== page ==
In 1934 Paul György observed the appearance of a
scaly dermatitis (acrodynia) in rats fed on diets free
from the whole vitamin B complex and supplemented
with thiamin and ribofl avin. This observation led to
the establishment of a ‘rat acrodynia-preventative factor’
and its designation as vitamin B6. The isolation of the pure crystalline vitamin was first reported by Lepkovsky in 1938, and the synthesis of pyridoxine
was accomplished by Harris and Folkers in the following
year. Discovery of the existence of pyridoxal
and pyridoxamine and the recognition of their phosphorylated
forms as coenzymes is largely credited to
Esmond E. Snell during 1944–1948.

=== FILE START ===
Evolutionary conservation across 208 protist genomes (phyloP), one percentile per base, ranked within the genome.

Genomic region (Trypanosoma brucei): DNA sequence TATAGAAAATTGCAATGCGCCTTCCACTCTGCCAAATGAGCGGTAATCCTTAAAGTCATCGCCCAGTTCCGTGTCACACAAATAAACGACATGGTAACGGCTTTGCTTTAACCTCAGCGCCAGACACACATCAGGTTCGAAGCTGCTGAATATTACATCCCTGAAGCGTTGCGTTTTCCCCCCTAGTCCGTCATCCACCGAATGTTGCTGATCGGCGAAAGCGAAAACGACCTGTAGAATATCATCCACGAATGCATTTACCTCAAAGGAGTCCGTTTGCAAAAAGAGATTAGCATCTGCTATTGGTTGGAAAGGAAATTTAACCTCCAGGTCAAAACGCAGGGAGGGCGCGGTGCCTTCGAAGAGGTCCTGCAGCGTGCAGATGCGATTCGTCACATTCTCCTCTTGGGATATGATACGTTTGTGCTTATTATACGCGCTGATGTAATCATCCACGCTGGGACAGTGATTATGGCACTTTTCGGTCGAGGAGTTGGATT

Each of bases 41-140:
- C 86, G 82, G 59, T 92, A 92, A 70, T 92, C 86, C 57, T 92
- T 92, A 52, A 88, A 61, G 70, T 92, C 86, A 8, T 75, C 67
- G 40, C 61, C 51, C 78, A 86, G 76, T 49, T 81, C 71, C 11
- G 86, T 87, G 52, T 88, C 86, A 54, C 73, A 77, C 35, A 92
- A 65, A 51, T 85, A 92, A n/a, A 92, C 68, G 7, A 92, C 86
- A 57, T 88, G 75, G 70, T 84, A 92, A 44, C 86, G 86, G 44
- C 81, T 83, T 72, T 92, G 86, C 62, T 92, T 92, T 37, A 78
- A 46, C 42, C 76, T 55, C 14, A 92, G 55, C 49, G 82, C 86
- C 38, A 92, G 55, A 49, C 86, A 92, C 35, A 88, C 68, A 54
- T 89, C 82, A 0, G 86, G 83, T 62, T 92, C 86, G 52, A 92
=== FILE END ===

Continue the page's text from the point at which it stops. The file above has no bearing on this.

Vitamin B6 is the generic descriptor for all 3-hydroxy-
2-methylpyridine derivatives which exhibit qualitatively
in rats the biological activity of pyridoxine.
Six B6 vitamers are known, namely pyridoxine or
pyridoxol (PN), pyridoxal (PL) and pyridoxamine
(PM), which possess, respectively, alcohol, aldehyde
and amine group in the 4-position; their respective
5´-phosphate esters are designated as PNP, PLP and
PMP (Fig. 14.1).
In its role as a coenzyme, PLP is attached to the
apoenzyme by a Schiff base (aldimine) linkage
(–N=CH–) formed through condensation of the 4-
carbonyl group with the ε-amino group of specifi c
lysine residues A ubiquitous bound form of PN that occurs in
plant tissues is a glucoside conjugate, 5´-O-(β-Dglucopyranosyl)
pyridoxine (Fig. 14.3), designated
in this text as PN-glucoside. A more complex derivative
of PN-glucoside containing cellobiose and
5-hydroxydioxindole-3-acetic acid moieties has been
identifi ed as a major form of vitamin B6 in rice bran
and a minor form in wheat bran and legumes (Tadera
& Orite, 1991).
All of the six B6 vitamers are considered to have approximately
equivalent biological activity in humans
as a result of their ultimate conversion to coenzymes.